Citizen Kane on display for iLRN’s 2020 Immersive Learning Project Showcase & Competition using Frame VR

Novels in VR – Experiencing Uncle Tom’s Cabin

Novels in VR – Experiencing Uncle Tom’s Cabin

This past semester, English Professor Sara Blair taught a course at the University titled, “The Novel and Virtual Realities.”  – The purpose of this course was to expose students to different methods of analyzing novels and ways of understanding them from different perspectives by utilizing platforms like VR and AR.

Designed as a hybrid course, her class was split between a traditional classroom environment, and an XR lab, providing a comparison between traditional learning methods, and more hands-on experiential lessons through the use of immersive, interactive VR and AR simulations.

As part of her class curriculum, students were exposed to a variety of experiential XR content. Using the Visualization Studio’s Oculus Rifts, her class was able to view Dr. Courtney Cogburn’s “1000 Cut Journey” installation – a VR experience that puts viewers in the shoes of a black american man growing up in the time of segregation, allowing viewers to see first hand how racism affects every facet of their life. They also had the opportunity to view Asad J. Malik’s “Terminal 3” using augmented reality devices like the Microsoft Hololens. Students engaging with Terminal 3 see how Muslim identities in the U.S. are approached through the lens of an airport interrogation.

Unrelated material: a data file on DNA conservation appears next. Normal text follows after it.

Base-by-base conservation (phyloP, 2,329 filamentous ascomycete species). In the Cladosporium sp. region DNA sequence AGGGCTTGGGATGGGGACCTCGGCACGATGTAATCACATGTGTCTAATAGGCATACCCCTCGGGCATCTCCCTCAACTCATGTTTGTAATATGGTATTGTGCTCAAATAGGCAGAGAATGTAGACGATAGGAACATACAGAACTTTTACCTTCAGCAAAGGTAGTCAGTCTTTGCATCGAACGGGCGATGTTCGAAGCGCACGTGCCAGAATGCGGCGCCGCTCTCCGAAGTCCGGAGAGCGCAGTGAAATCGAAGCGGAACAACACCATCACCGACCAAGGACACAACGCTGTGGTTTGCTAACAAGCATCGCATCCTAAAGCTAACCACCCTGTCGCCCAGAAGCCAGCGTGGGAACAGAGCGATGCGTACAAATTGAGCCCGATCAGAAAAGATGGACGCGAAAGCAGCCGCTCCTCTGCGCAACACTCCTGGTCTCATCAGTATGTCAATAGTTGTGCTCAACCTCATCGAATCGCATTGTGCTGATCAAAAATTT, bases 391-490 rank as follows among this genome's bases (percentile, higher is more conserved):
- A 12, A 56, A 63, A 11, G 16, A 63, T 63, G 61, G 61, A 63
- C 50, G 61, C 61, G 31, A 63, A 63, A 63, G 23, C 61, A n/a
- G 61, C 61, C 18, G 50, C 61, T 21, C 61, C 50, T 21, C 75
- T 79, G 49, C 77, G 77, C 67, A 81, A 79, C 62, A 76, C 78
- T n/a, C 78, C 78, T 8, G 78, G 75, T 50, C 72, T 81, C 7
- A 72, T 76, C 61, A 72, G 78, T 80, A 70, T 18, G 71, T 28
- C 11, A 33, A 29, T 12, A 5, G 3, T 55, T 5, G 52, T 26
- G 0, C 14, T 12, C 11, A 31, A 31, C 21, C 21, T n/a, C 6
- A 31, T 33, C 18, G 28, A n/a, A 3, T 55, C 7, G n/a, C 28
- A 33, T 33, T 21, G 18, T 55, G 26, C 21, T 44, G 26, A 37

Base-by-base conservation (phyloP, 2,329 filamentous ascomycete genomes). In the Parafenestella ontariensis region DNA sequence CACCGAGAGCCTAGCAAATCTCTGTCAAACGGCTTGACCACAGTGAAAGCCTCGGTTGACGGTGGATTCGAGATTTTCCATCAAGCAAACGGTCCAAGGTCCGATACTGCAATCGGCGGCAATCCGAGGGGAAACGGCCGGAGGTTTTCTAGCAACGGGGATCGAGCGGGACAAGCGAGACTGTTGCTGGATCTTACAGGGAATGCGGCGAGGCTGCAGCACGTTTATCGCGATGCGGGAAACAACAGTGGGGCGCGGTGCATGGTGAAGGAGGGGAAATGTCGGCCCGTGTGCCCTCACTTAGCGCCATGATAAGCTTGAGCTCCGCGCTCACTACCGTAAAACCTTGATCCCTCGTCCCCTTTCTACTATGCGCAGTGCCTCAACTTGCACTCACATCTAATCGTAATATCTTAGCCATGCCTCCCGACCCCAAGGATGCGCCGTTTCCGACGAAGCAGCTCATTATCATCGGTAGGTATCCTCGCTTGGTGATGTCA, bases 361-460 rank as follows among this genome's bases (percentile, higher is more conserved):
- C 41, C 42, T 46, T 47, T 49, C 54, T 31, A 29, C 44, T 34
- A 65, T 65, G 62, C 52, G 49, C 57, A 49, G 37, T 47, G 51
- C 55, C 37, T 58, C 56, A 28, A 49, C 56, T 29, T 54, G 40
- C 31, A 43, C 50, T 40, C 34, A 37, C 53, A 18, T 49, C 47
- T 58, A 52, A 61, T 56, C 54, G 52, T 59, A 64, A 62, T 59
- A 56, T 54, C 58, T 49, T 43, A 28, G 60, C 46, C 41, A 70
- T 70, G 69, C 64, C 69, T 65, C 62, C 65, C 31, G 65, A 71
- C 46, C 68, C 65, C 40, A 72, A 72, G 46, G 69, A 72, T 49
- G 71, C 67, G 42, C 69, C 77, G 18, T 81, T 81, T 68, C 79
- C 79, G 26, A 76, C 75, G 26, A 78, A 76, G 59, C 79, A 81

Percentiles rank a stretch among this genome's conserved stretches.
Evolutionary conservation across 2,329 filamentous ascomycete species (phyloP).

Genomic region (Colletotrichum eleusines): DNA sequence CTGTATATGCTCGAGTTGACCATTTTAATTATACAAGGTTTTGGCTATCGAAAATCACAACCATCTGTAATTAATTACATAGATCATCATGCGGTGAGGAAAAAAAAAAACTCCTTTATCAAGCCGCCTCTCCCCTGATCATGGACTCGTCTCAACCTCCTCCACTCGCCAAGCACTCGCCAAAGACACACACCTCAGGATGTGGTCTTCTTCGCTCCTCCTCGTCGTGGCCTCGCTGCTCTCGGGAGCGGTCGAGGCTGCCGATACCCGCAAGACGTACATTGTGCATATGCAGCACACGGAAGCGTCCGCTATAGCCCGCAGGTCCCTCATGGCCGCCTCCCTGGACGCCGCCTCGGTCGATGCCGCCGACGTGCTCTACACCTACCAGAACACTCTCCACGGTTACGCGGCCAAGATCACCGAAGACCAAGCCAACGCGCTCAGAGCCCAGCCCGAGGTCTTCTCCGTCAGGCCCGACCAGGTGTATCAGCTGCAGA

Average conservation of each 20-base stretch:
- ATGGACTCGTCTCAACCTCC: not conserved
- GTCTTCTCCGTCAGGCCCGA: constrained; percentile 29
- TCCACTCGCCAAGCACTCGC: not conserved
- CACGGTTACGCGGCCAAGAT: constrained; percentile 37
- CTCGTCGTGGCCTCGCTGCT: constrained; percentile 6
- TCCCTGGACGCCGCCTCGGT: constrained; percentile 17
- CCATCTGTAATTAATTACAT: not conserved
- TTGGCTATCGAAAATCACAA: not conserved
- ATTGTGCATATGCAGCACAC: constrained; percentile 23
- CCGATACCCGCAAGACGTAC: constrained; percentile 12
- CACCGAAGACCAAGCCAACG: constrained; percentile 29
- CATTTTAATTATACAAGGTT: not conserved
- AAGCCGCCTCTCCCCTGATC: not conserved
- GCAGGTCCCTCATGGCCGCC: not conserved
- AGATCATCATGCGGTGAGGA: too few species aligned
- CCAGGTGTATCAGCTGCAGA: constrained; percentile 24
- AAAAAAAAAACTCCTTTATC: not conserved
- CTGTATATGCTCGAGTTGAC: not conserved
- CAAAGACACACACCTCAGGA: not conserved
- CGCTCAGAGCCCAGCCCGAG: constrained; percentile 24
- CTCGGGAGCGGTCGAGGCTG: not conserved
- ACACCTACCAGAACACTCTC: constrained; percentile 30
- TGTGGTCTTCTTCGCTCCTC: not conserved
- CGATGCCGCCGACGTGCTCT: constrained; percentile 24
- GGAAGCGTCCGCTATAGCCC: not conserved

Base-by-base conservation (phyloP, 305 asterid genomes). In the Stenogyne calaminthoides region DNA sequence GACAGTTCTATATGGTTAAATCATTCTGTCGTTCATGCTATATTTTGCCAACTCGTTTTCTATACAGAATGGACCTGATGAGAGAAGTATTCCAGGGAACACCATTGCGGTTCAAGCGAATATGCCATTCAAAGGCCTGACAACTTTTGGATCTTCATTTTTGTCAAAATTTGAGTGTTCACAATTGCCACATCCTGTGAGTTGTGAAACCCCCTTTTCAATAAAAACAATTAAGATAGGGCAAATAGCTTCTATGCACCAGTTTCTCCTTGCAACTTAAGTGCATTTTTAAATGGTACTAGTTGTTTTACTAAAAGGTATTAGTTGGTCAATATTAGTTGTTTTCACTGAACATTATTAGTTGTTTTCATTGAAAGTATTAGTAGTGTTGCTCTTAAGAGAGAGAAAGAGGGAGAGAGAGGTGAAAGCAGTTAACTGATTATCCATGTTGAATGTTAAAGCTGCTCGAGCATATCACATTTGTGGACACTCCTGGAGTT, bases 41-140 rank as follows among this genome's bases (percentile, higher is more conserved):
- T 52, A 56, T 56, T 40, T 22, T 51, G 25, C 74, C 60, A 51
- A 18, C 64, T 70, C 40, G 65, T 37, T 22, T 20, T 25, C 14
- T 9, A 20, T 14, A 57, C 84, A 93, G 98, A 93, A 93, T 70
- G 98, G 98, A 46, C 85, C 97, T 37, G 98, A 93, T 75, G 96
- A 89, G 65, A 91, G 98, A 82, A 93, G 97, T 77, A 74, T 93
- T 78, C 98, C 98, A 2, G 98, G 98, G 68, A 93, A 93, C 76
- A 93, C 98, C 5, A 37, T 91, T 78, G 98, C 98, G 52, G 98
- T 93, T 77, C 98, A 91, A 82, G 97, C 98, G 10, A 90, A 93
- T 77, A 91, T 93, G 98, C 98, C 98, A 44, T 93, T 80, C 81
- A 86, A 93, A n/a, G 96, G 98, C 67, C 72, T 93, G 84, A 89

Wanting to create a similar experience for her students at the University of Michigan, Sara approached the Duderstadt Center about the possibility of turning another novel into a VR experience: Uncle Tom’s Cabin.

She wanted her students to understand the novel from the perspective of it’s lead character, Eliza, during the pivotal moment where as a slave, she is trying to escape her captors and reach freedom. But she also wanted to give her students the perspective of the slave owner and other slaves tasked with her pursuit, as well as the perspective of an innocent bystander watching this scene unfold.